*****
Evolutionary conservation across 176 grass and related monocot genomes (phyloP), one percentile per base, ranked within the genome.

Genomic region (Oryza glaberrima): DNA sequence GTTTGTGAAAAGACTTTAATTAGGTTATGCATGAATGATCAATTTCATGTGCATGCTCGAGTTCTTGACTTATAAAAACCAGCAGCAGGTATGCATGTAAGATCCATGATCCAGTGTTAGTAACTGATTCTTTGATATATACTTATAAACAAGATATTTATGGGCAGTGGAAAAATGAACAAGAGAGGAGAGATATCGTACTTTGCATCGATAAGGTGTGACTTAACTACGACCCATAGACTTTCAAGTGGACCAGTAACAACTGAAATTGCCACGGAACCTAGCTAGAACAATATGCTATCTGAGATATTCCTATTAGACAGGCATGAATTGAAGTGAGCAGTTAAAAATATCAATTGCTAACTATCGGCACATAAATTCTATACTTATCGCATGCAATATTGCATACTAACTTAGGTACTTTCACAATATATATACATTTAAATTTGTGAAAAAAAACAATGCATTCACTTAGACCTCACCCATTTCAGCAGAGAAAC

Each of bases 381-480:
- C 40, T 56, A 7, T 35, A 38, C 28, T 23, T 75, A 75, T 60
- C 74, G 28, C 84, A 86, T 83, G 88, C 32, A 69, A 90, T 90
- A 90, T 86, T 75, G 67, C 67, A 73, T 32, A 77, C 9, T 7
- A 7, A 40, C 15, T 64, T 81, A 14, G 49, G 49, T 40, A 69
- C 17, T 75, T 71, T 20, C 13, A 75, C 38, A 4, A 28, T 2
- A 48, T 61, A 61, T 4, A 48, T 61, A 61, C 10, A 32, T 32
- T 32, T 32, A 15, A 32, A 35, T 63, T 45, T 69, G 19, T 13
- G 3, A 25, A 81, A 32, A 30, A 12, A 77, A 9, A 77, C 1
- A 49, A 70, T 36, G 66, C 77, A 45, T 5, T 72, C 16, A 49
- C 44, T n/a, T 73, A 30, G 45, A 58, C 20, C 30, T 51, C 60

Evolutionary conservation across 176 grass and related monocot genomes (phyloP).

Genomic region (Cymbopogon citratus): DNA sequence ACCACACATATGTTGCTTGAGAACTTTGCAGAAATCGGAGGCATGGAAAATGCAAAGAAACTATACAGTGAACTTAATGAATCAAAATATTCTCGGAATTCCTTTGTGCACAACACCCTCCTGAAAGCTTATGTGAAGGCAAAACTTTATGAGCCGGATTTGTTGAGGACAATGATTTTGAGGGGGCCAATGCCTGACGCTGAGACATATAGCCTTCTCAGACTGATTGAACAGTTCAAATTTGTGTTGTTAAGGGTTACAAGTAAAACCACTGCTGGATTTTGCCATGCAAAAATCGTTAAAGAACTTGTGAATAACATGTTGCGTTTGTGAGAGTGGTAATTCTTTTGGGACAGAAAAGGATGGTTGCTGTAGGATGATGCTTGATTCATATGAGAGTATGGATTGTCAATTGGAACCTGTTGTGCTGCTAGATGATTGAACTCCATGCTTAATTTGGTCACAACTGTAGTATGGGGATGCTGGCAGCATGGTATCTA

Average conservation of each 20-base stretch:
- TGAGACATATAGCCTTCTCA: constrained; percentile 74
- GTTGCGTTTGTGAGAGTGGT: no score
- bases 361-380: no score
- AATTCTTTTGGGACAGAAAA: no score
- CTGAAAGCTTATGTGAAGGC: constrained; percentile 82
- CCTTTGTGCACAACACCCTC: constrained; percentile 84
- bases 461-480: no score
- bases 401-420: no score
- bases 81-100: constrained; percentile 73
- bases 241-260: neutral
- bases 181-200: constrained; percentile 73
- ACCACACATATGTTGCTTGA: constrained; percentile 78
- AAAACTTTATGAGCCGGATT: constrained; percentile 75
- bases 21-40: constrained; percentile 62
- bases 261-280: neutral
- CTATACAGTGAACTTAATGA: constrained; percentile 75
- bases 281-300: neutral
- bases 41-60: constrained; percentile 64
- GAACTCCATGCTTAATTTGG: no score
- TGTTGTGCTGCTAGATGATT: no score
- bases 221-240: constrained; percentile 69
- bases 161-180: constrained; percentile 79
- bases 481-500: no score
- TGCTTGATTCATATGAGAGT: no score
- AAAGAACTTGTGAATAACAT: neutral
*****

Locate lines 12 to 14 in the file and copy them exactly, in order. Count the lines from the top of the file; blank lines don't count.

- A 49, A 70, T 36, G 66, C 77, A 45, T 5, T 72, C 16, A 49
- C 44, T n/a, T 73, A 30, G 45, A 58, C 20, C 30, T 51, C 60

Evolutionary conservation across 176 grass and related monocot genomes (phyloP).